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Verizon’s Price Cuts Could Indicate They Are Getting Ready To Take On T-Mobile And Sprint

February 6, 2015 - Written By Kristijan Lucic

If Verizon’s latest moves are any indications, the carrier is getting ready to battle it out with Sprint and T-Mobile. Verizon Wireless decided to cut prices on most of company’s ‘More Everything’ shared data plans by $10, and according to analysts, that basically means that Verizon is looking to compete directly with T-Mobile and Sprint. According to the report, Verizon is not that concerned about AT&T though. This is not the only change Verizon did recently though, the price of their shared plan is now $100, instead of $80 it was before, which brings it on even grounds with AT&T. Verizon did, however, cut prices of some other plans, like the one with data allowances between 500MB and 6GB, which is $10 cheaper now. Same thing can be said for their 8GB plan, which is now $5 cheaper.

“We believe that today’s plan change signals a shift in strategy, from targeting AT&T on 1 GB and higher plans, to competing more aggressively with Sprint and T-Mobile on single line and lower-end 2-line family plans,” said Jefferies analyst Mike McCormack. Scott Goldman and Tudo Mustata, on the other hand, said the following: “While the plan changes could pressure [average revenue per account] trends, we also believe investors could be concerned with the company’s increased willingness to compete head-to-head with the two value carriers.”

The Verizon’s 3GB plan is still more expensive than most Sprint and T-Mobile offerings, on the other hand. When combining two-line family plans, Verizon comes to even ground with Sprint and T-Mobile though. The analysts don’t think that the Verizon’s pricing changes will force a response from AT&T though, they said the following: “AT&T also has flexibility in offering lower monthly price points by offering different tenure equipment installment plans.”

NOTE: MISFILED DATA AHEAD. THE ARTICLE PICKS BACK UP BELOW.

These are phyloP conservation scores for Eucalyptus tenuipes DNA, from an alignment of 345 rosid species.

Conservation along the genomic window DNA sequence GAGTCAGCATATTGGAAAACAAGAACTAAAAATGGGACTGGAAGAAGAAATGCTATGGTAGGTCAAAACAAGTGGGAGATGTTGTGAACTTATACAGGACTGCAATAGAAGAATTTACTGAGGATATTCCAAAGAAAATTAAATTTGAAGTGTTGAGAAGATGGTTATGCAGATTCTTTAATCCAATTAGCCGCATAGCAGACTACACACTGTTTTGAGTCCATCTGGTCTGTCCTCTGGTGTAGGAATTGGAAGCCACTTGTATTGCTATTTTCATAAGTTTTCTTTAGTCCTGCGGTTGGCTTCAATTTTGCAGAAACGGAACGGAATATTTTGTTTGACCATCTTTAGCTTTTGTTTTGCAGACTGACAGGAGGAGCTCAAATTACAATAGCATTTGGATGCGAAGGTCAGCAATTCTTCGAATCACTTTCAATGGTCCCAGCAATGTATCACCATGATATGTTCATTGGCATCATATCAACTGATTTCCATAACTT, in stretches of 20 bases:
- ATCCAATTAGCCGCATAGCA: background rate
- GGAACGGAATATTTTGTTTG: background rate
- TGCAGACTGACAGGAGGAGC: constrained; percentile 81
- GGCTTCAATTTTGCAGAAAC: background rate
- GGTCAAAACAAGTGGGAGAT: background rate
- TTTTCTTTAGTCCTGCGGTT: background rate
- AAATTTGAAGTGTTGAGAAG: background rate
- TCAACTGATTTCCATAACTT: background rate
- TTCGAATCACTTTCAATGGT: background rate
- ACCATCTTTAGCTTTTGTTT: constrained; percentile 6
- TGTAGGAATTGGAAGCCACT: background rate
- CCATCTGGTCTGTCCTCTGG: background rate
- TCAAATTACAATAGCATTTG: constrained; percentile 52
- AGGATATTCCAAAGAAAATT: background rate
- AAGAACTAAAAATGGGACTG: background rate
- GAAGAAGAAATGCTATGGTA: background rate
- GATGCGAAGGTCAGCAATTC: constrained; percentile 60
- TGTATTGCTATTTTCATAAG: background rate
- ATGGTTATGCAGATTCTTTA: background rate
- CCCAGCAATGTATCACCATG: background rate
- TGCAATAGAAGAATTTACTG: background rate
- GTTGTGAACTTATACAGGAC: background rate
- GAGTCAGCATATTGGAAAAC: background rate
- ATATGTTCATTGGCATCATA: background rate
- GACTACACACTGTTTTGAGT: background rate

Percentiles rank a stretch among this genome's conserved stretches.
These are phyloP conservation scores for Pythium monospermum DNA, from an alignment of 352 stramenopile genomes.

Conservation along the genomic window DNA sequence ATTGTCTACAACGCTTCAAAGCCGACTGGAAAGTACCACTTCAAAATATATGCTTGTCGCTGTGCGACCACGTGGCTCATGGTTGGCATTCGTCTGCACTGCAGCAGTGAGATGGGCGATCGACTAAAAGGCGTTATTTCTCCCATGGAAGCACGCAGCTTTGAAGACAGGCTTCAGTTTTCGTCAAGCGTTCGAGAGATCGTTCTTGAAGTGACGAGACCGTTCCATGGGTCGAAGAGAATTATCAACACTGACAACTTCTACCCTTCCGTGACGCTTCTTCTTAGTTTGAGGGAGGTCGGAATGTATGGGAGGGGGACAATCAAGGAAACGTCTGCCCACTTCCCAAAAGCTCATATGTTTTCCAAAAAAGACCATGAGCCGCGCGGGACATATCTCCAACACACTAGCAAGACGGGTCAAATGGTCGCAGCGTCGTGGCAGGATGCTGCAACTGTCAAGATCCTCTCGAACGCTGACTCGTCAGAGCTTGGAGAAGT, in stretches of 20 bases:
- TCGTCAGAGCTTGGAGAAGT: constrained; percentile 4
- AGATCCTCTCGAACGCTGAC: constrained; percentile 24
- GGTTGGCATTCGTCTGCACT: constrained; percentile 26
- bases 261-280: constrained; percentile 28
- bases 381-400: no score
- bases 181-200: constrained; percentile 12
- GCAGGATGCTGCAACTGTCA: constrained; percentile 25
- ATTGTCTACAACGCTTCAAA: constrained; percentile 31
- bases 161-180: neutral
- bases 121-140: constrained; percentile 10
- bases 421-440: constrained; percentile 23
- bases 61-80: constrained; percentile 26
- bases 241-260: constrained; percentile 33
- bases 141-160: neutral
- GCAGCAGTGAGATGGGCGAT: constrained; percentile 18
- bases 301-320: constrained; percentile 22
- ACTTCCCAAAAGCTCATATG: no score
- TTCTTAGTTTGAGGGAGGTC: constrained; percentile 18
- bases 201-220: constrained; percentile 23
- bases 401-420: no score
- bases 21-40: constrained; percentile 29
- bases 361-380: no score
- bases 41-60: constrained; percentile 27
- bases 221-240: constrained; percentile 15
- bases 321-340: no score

According to a BTIG analyst, Walter Piecyk, the most interesting change in Verizon was the price cut to the monthly smartphone line charge for customers using Verizon Edge. “While the price cut on the monthly line fee could simply be a way to target customers from AT&T or Sprint, we think it might also be a test to try and move a greater mix of customers to Edge phone payment plans. Verizon customers can only benefit from this lower monthly service rate if they move over to the Edge phone payment plan,” he wrote in a blog post.

Verizon said that around 25% of all of their phone activations were completed through the Edge program, as far as Q4 2014 goes that is, this shows growth of 12% compared to the third quarter. “It’s hard to know what impact this promotion will have on Verizon’s Edge phone payment program but it could be an early [indication] that they will be more willing to embrace this EBITDA-friendly strategy in 2015 as they face persistent competitive pressures,” added Piecyk.